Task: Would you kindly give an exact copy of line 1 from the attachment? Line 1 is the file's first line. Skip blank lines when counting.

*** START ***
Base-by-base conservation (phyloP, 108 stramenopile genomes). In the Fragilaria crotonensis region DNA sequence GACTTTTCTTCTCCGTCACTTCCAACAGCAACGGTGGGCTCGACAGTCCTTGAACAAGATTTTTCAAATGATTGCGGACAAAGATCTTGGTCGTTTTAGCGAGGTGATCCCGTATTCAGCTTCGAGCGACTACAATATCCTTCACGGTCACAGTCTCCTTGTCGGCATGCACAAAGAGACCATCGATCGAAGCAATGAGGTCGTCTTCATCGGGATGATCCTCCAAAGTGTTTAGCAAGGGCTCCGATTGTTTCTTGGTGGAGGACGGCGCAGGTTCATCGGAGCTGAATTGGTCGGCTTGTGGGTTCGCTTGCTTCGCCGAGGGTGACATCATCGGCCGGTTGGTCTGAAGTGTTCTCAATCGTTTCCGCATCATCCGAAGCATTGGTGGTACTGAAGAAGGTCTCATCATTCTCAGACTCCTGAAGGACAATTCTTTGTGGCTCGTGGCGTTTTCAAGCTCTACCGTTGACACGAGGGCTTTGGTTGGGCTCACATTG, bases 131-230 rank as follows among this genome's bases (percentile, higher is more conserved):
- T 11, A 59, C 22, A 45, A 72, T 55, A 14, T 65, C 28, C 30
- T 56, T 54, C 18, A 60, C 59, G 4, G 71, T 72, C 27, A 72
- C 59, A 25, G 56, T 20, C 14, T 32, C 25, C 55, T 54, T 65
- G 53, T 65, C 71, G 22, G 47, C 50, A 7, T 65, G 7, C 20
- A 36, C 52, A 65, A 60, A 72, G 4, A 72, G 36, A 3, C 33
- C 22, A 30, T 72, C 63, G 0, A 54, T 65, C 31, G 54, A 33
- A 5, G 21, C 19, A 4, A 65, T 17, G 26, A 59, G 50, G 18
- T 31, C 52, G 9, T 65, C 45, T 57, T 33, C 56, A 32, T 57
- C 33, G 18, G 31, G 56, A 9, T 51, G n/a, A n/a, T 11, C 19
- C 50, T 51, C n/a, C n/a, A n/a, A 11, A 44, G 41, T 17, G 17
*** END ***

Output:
Base-by-base conservation (phyloP, 108 stramenopile genomes). In the Fragilaria crotonensis region DNA sequence GACTTTTCTTCTCCGTCACTTCCAACAGCAACGGTGGGCTCGACAGTCCTTGAACAAGATTTTTCAAATGATTGCGGACAAAGATCTTGGTCGTTTTAGCGAGGTGATCCCGTATTCAGCTTCGAGCGACTACAATATCCTTCACGGTCACAGTCTCCTTGTCGGCATGCACAAAGAGACCATCGATCGAAGCAATGAGGTCGTCTTCATCGGGATGATCCTCCAAAGTGTTTAGCAAGGGCTCCGATTGTTTCTTGGTGGAGGACGGCGCAGGTTCATCGGAGCTGAATTGGTCGGCTTGTGGGTTCGCTTGCTTCGCCGAGGGTGACATCATCGGCCGGTTGGTCTGAAGTGTTCTCAATCGTTTCCGCATCATCCGAAGCATTGGTGGTACTGAAGAAGGTCTCATCATTCTCAGACTCCTGAAGGACAATTCTTTGTGGCTCGTGGCGTTTTCAAGCTCTACCGTTGACACGAGGGCTTTGGTTGGGCTCACATTG, bases 131-230 rank as follows among this genome's bases (percentile, higher is more conserved):